If you are looking for information about my upcoming Big Data course, which starts on April 2, 2018, it is in a different blog. Please go here to learn about the textbooks, and to see how the course worked last year.
A contributor to Dave Farber’s IP (“Important People” list) recently stated that 1 Megabit per second (Mbps) is adequate bandwidth for consumers. This compares to “high speed Internet” which in the US is 20 Mbps or higher, and Korea where speeds over 50 Mbps are common.
My response: 1 Mbps is woefully low for any estimate of “useful bandwidth” to an individual, much less to a home. It’s risky to give regulators an any excuse to further ignore consumer desires for faster connections. 1 Mbps is too low by at least one order of magnitude, quite likely by three orders of magnitude, and conceivably by even more. I have written this note in an effort to squash the 1Mbps idea in case it gets “out into the world.”
The claim that 1 Megabit per second is adequate:
>From: Brett Glass <email@example.com>
>Date: Sun, Dec 31, 2017 at 2:14 PM
> The fact is that, according to neurophysiologists, the entire bandwidth of
> all of the human senses combined is about 1 Mbps. (Some place it slightly
> higher, at 1.25 Mbps.) Thus, to completely saturate all inputs to the human
> nervous system, one does not even need a T1 line – much less tens of megabits.
> And therefore, a typical household needs nowhere near 25 Mbps – even if they
> were all simultaneously immersed in high quality virtual reality. Even the
First, I don’t know where the 1Mbps number comes from, but a common number is the bandwidth of the optic nerve, which is generally assessed at around 10Mbps. See references.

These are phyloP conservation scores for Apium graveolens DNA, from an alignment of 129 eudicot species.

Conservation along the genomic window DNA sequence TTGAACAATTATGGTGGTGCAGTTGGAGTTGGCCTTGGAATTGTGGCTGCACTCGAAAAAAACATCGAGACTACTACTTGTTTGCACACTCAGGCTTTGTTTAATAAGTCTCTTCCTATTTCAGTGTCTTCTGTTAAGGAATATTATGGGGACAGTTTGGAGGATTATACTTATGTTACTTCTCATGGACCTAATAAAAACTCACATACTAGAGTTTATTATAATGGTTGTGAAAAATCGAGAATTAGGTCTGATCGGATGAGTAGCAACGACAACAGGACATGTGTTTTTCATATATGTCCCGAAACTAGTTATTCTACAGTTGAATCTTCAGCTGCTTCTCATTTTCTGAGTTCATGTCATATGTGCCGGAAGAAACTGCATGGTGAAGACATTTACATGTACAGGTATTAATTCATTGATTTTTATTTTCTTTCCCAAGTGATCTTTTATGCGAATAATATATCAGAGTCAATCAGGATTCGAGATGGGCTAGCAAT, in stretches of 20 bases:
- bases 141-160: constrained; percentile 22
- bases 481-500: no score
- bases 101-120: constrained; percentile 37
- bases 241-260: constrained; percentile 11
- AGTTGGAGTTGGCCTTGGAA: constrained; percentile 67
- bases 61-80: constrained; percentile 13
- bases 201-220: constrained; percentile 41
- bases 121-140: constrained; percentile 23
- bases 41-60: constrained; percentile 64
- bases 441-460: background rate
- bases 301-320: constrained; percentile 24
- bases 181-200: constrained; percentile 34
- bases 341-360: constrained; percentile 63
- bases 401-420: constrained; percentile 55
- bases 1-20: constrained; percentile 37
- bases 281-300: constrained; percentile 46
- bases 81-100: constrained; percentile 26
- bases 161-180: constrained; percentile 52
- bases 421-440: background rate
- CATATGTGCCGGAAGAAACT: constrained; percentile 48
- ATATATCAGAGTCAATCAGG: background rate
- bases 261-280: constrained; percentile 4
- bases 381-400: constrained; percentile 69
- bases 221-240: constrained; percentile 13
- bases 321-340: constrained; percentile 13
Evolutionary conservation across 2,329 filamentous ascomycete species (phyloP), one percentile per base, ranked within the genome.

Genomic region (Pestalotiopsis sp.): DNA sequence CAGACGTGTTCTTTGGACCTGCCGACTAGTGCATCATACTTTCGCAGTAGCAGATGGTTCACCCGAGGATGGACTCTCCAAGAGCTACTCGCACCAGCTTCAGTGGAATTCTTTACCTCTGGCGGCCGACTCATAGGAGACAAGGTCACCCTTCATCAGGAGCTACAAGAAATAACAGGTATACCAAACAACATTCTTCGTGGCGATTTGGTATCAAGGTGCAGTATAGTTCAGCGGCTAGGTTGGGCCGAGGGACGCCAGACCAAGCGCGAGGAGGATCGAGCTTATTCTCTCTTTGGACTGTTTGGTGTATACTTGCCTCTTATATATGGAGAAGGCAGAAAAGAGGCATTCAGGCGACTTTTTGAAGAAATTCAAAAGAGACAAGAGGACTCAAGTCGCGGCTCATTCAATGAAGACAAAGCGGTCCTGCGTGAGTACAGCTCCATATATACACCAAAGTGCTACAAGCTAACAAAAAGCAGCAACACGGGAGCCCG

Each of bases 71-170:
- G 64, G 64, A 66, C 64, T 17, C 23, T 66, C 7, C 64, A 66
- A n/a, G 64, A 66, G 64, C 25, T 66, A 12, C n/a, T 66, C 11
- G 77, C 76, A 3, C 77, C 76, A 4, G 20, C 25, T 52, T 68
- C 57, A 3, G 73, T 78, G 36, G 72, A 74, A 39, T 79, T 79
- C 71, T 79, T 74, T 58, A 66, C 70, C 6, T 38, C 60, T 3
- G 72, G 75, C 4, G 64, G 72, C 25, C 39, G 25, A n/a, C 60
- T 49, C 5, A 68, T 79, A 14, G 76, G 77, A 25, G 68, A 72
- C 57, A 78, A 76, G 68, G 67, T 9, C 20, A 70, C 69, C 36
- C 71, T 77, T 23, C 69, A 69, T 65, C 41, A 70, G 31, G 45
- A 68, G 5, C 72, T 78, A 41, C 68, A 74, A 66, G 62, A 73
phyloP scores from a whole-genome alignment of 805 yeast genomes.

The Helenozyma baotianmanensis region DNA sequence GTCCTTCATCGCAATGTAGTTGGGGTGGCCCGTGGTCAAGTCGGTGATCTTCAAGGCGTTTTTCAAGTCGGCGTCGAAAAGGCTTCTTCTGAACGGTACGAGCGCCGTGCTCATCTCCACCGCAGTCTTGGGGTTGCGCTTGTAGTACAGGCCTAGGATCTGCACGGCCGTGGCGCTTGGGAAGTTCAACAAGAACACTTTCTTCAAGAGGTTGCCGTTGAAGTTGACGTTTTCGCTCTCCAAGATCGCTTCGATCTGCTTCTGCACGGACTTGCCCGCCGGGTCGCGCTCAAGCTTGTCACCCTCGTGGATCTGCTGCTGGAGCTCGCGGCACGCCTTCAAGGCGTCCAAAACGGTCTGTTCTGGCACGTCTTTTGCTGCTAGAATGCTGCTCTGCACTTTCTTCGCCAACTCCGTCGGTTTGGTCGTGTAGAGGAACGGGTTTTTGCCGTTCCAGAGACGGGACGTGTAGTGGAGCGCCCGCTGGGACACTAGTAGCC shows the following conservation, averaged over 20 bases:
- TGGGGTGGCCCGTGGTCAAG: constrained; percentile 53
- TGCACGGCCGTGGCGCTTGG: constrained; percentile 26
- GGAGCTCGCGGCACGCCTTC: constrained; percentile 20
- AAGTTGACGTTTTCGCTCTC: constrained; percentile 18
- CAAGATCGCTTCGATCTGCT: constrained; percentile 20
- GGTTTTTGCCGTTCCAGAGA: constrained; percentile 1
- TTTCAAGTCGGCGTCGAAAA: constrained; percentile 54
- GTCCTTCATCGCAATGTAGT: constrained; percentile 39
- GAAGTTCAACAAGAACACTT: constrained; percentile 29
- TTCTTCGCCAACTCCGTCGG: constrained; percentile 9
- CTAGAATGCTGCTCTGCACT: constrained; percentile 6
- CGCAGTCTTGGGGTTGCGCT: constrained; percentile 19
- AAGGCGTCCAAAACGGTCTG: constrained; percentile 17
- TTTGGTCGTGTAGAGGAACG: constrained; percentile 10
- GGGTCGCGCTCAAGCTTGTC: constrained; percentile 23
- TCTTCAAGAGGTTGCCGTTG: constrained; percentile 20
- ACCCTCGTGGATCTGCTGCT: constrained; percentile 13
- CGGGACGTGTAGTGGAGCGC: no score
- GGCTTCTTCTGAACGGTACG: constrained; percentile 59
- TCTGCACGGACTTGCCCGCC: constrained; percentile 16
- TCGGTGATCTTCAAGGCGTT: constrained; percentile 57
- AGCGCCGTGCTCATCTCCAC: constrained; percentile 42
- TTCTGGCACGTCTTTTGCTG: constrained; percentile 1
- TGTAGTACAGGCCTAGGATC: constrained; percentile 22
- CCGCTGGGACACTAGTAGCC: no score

Second, a considerable amount of pre-processing occurs in the retina and the layer under the retina, before reaching the optic nerve. These serve as the first layers of a neural network, and handle issues like edge detection.
Gina Kolata in the NY Times has been running a good series of articles on fraudulent academic publishing. The basic business model is an unholy alliance between academics looking to enhance their resumes, and quick-buck internet sites. Initially, I thought these sites were enticing naive academics. But many academics are apparently willing participants, suggesting that it’s easy to fool many promotion and award committees.
All but one academic in 10 who won a School of Business and Economics award had published papers in these journals. One had 10 such articles.
Two emerging technologies are revolutionizing industries, and will soon have big impacts on our health, jobs, entertainment, and entire lives. They are Artificial Intelligence, and Big Data. Of course, these have already had big effects in certain applications, but I expect that they will become even more important as they improve. My colleague Dr. James Short is putting together a conference called Data West at the San Diego Supercomputer Center, and I came up with a list of fears that might disrupt their emergence.
1) If we continue to learn that ALL large data repositories will be hacked from time to time (Experian; National Security Agency), what blowback will that create against data collection? Perhaps none in the US, but in some other countries, it will cause less willingness to allow companies to collect consumer data.